By itself, the fact that torture existed was not news, but this meeting introduced me to another aspect of power and the way it dehumanises. I could not sleep for the next two nights and as bothered as I was by having this knowledge thrust upon me I found my anger welling up against this man, the victim. It is always most comforting when faced with senseless barbarism to blame the victim. It’s a way of assuring one’s own safety from that particular type of violence. If the dehumanisation of that man could have such an insidious effect on me and I was nothing more than a bystander, what effect would it have on this man? His family knew something of what happened to him. They were in the next room for part of his torture. The threat was that if you don’t tell us what we want, we will do the same to your wife and children. Needless to say, the man complied and signed on whatever documents they brought to him. This is what he told me, but none of these documents were even used in the trial. A person’s dignity was peeled away and that too, for nothing. Would his family, his friends, not talk about it? What anger they would feel that a person could be treated like this by the Indian state? Whatever was done by these police officers, even if they felt this man was a criminal, could not but inspire much mistrust and hatred against the State.
The more one thinks about it, the less sense this tolerance of custodial violence makes. Investigations by the police in India are not always of the highest order or done very competently. The emphasis, judging by the chargesheets filed in court, is not always on investigation but on proving the Investigating Officer’s theory. There are laughable inconsistencies in the record of the case and witnesses trip over themselves in testifying to details that are not true. What is most unfortunate is that the Courts often try to step in to make up for what seems the carelessness of the police. Reasonable doubt then becomes a benefit that is allowed to the police and not to the accused. Criminal law is turned on its head. The prevalence of this kind of policing is tragic for the police, for victims of crime and for all of us who simply want our lives to be safe. Every false prosecution means that the true perpetrator of a crime walks free and every instance of violence by the police, the most visible face of the State, inspires more violence.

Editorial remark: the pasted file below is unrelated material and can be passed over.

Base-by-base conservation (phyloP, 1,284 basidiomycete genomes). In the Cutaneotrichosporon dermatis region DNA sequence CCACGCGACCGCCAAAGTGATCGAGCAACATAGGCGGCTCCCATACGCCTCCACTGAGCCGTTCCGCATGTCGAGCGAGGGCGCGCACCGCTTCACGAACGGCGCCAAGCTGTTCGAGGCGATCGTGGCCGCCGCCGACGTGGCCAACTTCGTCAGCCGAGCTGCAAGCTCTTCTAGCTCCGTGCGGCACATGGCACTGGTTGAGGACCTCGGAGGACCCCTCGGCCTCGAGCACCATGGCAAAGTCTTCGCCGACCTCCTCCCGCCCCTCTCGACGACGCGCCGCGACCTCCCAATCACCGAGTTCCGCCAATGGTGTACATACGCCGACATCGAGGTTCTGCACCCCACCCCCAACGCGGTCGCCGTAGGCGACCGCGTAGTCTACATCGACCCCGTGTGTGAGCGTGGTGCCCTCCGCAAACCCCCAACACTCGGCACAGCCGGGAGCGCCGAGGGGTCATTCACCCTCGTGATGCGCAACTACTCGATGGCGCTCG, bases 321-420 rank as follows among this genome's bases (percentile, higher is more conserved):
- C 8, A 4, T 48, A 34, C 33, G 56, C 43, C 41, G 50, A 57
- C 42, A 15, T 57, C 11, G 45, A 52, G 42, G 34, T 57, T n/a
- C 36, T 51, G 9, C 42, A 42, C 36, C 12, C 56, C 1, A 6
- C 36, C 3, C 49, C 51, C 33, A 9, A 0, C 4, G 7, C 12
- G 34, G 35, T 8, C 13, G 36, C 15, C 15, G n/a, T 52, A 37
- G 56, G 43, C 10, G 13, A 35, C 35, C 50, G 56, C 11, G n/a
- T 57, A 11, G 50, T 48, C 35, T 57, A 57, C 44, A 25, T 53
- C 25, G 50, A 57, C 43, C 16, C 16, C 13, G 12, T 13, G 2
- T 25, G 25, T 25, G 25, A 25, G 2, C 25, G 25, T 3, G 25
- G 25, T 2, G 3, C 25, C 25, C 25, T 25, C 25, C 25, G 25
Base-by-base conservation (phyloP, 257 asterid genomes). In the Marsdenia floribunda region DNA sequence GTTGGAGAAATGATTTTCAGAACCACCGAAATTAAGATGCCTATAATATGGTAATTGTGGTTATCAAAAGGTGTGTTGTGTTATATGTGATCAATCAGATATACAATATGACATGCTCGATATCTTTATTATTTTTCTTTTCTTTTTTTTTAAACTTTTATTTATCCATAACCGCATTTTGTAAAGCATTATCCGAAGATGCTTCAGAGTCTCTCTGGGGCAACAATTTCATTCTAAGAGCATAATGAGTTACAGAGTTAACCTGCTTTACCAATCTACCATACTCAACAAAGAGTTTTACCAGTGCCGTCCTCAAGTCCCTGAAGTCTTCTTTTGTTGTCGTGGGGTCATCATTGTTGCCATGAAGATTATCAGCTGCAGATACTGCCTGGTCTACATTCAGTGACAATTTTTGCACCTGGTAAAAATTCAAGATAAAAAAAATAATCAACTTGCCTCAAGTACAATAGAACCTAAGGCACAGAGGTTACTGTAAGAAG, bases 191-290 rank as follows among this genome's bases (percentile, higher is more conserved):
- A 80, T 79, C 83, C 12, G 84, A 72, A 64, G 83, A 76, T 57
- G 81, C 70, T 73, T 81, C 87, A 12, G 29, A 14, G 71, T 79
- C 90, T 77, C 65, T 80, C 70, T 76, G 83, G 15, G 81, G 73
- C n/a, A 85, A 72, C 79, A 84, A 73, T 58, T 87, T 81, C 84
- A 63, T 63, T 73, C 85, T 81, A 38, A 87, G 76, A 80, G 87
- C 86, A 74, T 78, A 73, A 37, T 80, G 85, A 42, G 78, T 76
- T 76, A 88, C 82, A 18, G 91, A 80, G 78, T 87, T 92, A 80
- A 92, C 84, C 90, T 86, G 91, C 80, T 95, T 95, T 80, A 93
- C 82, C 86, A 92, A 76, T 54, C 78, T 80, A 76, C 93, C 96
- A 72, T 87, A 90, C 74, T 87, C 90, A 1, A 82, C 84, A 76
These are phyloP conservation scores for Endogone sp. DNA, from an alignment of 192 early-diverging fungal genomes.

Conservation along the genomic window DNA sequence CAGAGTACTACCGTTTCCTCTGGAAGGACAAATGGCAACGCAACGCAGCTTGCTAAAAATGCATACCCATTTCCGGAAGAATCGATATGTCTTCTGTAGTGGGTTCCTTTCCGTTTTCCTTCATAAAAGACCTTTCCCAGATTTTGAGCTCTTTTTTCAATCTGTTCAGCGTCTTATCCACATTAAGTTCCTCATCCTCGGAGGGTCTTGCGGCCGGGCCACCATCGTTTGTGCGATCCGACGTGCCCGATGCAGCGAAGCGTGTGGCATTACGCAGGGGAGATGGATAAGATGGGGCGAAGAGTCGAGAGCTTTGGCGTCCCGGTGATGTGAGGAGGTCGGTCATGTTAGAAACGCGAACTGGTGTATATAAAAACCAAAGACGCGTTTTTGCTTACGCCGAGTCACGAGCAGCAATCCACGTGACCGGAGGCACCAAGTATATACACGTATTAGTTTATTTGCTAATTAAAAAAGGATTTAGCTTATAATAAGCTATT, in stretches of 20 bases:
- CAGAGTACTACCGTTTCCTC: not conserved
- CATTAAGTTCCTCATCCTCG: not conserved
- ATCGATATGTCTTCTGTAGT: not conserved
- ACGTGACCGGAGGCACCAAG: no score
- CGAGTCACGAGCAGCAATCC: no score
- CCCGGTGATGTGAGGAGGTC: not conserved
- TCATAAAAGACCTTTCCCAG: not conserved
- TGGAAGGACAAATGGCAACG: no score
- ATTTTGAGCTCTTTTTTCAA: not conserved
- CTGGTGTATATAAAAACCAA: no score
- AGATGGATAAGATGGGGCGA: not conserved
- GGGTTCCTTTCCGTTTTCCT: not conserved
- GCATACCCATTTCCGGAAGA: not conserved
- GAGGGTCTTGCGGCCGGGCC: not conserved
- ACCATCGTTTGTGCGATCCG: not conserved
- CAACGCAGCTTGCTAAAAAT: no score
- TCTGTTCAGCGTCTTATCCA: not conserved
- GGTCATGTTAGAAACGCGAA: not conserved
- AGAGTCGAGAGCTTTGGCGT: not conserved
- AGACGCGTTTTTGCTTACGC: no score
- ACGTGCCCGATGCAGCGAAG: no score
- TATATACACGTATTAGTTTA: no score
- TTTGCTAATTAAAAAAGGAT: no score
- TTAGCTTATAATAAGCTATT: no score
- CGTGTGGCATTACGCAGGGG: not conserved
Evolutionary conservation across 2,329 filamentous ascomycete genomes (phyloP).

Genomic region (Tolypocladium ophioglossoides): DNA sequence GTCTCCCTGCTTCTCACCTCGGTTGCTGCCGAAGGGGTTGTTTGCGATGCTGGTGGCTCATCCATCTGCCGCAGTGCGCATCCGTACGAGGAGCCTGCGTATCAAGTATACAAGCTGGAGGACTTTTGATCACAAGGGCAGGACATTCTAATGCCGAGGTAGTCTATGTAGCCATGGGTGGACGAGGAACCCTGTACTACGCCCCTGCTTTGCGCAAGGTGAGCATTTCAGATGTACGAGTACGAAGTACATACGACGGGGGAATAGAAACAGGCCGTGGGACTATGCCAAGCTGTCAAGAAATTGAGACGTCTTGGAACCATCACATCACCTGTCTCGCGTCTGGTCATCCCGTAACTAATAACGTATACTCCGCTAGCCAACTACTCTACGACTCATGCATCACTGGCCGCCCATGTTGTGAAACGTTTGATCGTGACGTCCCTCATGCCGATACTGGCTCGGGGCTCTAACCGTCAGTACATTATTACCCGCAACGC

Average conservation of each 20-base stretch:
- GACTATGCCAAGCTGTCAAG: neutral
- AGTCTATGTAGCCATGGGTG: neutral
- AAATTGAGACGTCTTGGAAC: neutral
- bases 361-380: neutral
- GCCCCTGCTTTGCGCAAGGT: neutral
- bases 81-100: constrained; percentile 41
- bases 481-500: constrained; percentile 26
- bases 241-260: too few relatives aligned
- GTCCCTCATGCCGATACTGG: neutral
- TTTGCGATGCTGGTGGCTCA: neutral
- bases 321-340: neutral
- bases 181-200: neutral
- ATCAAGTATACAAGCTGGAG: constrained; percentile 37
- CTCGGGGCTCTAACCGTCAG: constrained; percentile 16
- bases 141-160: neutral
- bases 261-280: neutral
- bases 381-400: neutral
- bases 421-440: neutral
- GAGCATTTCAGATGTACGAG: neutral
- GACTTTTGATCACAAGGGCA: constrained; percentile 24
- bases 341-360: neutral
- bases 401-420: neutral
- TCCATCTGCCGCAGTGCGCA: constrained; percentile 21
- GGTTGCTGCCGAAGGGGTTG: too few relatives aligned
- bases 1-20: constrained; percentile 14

Another client, a very poor man, recently told me very happily that the police did not torture him but only slapped him a few times. There is a larger narrative of violence that is impossible to ignore. While congratulating ourselves on a society which, on the surface is largely law-abiding, is comfortable with violence, whether it be against women, Dalits, minorities or anybody who is disempowered. All that is required is an excuse. Dalits are attacked because they dare challenge the status quo, Muslims and Christians because they are anti-national and as for women, the excuses are too many to list here. Tolerance of violence in one situation necessarily leads to tolerance of violence in other situations. Neat segmentation of state excesses being deemed acceptable in certain situations is a fantasy. Apart from the moral arguments against torture, this is the pragmatic argument.
At the risk of sounding naïve, let me end on a hopeful note. The legal system in India works, albeit slowly and in very mysterious ways. There are policemen who show kindness to people in custody and there are judges who try and ensure fairness in proceedings before them. As another person, accused of being associated with terrorists, told me. “These policemen”, meaning the staff at Tihar, “are good people”. He hated the policemen who framed him and tortured him but not the jail staff who had been kind to him on various occasions. Hope, if any, comes from these police officers who can change the dominant narrative of marginalisation and uncontrolled police excess. The adulation of police officers who bring in immediate results without regard for pesky things like the truth needs to give way to a more nuanced understanding of policing, which is based on investigation and deduction. Crimes will soemtimes go unsolved but an unsolved crime is better than the false comfort of knowing that somebody, anybody, is being punished for the crime. In our desperation to not be victimised, let us not condone the victimisation of others.
Sarim Naved is a human rights lawyer based in Delhi.